“This probable outcome needs to be anticipated in the contracting process and then you have to analyse how much you are willing to pay to support the vulnerable to get into work, and work out which is society's priority; keeping people at home or helping them get decent, fulfilling jobs?
"And if leaving the social care system to pick up the bill seems the most expedient thing to do, does that take into account the loss in economic impact these people could contribute if we funded effective interventions? What does society see Government’s role in helping these people? Social value looks across all these things, and asks what are public services for and what do we mean by society?
“We did some really interesting research on these issues, but couldn’t get funding as outsourcing bodies consistently prioritised the cheapest result over any other outcomes.”
It is the kind of passionate and rigorous rant that makes you think Allison should embark on a career in politics. She laughs off the suggestion.
She says: “I have thought about it, but making a difference this way is so motivating. Changing lives for the better, protecting the lives of the most vulnerable and the environment – that is a lot more legitimate for me than politics. For me it is all about the issue and how much of a difference I can make today.
“I am particularly interested in organisations that need reframing, that are struggling to get people to hear their message and join the cause. That is where my skillset lies, being able to get the public to care and act.”
Allison is now making sure Keep Britain Tidy gets its message across and this March will be joining thousands in its Great British Spring Clean. Last year more than 560,000 people took part and she is hoping to beat that record.
“People still say what difference can I make when India and China are dumping all their waste, but we are starting to get through to people that they can change their lifestyle and make a real difference to the environment where they live, which matters,” says Allison.
“The UK is the largest consumer of food and drink on-the-go anywhere in the world. Last year we consumed over 3.5 billion single-use coffee cups. The industry standard is to make them out of virgin paper, which means cutting down trees that orangutans and other wildlife live in, then lining the cups in plastic for us to consume a milky drink in a few moments. The industry say four per cent are recycled, though we would dispute it’s that high, but that still means 96 per cent are going into landfill or escaping into the natural world.”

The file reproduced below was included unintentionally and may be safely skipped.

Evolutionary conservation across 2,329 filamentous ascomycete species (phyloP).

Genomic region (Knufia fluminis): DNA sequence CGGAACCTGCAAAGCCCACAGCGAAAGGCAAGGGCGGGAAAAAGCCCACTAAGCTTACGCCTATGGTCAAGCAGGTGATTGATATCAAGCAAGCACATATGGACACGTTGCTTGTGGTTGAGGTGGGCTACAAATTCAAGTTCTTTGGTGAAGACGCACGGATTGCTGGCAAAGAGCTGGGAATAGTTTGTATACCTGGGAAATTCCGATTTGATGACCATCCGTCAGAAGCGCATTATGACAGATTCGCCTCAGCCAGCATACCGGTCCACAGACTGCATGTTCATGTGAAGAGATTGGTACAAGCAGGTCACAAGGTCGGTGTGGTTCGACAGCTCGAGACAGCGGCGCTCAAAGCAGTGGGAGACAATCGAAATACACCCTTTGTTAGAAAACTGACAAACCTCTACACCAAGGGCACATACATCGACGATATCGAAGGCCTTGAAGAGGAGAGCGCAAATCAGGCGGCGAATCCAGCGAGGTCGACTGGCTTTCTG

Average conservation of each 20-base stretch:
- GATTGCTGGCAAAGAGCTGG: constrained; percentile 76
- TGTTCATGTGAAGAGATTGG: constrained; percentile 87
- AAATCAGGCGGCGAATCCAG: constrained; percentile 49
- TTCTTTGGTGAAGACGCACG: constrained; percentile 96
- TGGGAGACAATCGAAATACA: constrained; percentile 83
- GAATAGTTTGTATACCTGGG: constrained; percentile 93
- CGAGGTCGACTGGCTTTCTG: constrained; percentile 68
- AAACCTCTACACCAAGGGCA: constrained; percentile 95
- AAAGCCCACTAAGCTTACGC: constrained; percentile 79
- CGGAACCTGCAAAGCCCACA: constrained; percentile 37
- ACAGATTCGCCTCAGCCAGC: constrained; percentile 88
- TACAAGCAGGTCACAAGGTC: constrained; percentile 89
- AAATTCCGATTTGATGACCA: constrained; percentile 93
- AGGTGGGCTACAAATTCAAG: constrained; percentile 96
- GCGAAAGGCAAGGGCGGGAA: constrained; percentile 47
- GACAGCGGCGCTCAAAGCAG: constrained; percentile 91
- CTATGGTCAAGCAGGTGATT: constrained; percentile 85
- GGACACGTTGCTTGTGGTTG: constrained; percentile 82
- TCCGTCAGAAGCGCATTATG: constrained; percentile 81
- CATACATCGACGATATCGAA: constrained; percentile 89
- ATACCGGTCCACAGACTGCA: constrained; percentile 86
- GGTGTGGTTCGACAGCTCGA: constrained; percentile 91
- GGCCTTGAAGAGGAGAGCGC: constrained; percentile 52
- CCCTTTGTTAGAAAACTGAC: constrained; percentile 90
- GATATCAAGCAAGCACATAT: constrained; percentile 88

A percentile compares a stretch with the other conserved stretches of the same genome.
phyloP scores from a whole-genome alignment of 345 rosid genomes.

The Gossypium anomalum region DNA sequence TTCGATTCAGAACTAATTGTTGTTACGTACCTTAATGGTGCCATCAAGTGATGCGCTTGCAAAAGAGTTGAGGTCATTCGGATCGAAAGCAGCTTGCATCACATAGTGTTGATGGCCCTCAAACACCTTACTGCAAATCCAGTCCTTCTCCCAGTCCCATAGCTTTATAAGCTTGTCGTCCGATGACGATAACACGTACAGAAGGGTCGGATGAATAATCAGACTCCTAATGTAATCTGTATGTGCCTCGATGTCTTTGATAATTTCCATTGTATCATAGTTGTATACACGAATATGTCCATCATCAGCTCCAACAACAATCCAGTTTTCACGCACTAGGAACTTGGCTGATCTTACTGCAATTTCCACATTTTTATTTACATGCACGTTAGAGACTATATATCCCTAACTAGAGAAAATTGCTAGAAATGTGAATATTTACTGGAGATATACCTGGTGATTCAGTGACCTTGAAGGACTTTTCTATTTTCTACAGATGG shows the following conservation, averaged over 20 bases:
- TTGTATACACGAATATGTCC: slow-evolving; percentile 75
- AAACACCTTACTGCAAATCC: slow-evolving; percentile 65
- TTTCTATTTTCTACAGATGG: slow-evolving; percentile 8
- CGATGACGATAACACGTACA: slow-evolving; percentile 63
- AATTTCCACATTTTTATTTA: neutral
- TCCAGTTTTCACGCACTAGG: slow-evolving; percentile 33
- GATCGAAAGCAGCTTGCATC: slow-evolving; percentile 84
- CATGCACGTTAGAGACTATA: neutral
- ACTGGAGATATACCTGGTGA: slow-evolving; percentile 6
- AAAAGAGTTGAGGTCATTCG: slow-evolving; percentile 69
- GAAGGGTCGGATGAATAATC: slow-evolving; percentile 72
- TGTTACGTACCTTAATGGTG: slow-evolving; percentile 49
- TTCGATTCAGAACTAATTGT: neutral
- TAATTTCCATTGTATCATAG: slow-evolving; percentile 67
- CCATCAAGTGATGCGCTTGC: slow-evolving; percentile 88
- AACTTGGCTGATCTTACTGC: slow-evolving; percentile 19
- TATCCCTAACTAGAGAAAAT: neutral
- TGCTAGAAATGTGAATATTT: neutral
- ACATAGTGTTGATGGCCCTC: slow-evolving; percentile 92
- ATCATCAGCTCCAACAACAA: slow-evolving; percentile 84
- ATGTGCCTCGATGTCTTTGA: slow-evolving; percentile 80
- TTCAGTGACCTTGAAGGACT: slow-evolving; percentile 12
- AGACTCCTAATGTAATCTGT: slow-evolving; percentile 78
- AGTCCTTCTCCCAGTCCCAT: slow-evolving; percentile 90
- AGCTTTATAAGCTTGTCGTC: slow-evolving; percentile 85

That is tens of billions of cups over the years. Imagine digging a hole to fit them all in – crazy! The problem, Allison explains, is the plastic coating needs specialist equipment to remove it so that the leftover paper can be recycled. Currently only one facility has the technology in the UK to do this, but sending more than a fraction of the cups to them will simply not work.
“It is extremely hard to extract the cups from rubbish and waste streams and ship them to a single site, an extra environmental cost,” she says. “Recycled in that way would make them the world’s most expensive recycled coffee cups!”
Instead, Allison is lobbying the UK Government to pass legislation that makes producers contribute to the cost of retrieval through something called Extended Producer Responsibility and then are bound to produce packaging that must be able to be recycled using current technology. The industry would contest the extra costs involved and threaten to pass them on to consumers but, as Allison points out, the consumer already pays through taxes for cleaning up waste.
Another lobbying hobbyhorse is trying to persuade politicians to implement a ‘container deposit scheme’ where people are incentivised to take plastic and glass bottles back to shops in exchange for money. She also wants an industry standard definition for biodegradability.
“At the moment anybody can say their packaging is biodegradable, but that can take a few weeks or 50 years to disintegrate,” says Allison. “One of our team had a so-called biodegradable wet wipe in a bottle of water for two years which never degraded, despite the makers saying it would dissolve down the toilet – wet-wipes block drains, create fatburgs, increase sewage entering the river system, not to mention contributing to flooding – they are the devil’s work!”
It is another battle that Allison has in her sights. It all sounds exhausting but she seems forever ready with a flotilla of facts and stats to bombard the industry with.
“I always think we will win,” says Allison. “If the argument is strong and self-evident then change will happen.”